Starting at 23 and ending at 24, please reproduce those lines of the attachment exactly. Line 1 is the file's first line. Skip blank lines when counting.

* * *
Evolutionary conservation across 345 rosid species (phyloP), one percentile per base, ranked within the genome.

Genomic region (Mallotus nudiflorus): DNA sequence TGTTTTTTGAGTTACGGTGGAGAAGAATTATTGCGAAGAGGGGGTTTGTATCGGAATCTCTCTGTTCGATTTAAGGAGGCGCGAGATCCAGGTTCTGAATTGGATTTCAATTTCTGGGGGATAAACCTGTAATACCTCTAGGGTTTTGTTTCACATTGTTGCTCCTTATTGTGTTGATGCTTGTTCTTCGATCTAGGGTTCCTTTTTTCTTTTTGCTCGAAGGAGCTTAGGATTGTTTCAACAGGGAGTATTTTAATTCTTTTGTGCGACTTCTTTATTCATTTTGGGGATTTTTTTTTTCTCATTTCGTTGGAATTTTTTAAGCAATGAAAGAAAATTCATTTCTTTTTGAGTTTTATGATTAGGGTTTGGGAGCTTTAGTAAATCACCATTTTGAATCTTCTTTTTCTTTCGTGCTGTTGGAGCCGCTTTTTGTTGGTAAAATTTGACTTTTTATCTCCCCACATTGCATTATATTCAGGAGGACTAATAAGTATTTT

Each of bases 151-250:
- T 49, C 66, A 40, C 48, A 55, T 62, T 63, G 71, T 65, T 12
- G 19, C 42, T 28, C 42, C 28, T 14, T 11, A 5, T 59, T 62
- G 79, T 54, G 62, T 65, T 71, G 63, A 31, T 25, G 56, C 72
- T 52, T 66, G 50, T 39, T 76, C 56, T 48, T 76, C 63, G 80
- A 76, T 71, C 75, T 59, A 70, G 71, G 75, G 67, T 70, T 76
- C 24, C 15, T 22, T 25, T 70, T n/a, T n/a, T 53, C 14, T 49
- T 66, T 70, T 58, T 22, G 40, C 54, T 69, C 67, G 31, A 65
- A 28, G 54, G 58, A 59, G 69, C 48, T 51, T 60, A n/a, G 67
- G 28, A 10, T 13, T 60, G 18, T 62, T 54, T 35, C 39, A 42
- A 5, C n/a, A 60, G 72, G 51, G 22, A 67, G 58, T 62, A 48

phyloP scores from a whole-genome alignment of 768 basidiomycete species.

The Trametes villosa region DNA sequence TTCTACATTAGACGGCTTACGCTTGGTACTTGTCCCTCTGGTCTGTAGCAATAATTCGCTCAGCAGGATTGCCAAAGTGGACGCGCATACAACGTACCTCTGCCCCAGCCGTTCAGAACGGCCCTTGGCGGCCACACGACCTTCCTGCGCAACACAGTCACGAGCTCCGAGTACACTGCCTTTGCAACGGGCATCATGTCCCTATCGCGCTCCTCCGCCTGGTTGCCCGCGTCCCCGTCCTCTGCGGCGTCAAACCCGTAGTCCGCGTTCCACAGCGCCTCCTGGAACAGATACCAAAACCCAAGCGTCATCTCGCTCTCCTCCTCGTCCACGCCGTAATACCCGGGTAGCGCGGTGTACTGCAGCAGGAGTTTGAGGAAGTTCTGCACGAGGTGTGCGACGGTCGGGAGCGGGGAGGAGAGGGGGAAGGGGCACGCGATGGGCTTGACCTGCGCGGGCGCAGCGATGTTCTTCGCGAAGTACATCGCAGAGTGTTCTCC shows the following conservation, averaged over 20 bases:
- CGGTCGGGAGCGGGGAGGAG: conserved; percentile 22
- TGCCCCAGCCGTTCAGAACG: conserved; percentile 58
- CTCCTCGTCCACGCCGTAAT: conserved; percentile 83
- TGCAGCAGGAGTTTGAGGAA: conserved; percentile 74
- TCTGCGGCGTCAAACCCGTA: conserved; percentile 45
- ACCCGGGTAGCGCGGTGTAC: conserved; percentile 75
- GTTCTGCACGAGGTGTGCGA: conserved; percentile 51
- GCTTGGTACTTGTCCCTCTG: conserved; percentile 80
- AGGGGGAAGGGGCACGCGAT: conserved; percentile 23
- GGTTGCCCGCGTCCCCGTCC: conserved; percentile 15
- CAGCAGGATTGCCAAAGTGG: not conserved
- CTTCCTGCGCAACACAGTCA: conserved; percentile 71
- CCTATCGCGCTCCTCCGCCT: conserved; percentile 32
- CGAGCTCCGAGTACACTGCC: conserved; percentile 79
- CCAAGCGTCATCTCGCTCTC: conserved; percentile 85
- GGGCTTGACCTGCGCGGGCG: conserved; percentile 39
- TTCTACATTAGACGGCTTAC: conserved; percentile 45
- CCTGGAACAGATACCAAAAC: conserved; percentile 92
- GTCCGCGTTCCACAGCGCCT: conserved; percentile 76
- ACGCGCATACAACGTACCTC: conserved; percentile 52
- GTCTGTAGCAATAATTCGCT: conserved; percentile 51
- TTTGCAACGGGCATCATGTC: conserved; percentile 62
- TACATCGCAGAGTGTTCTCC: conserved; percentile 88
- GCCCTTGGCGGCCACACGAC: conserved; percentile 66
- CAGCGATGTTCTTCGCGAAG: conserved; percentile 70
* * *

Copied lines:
- GCTTGGTACTTGTCCCTCTG: conserved; percentile 80
- AGGGGGAAGGGGCACGCGAT: conserved; percentile 23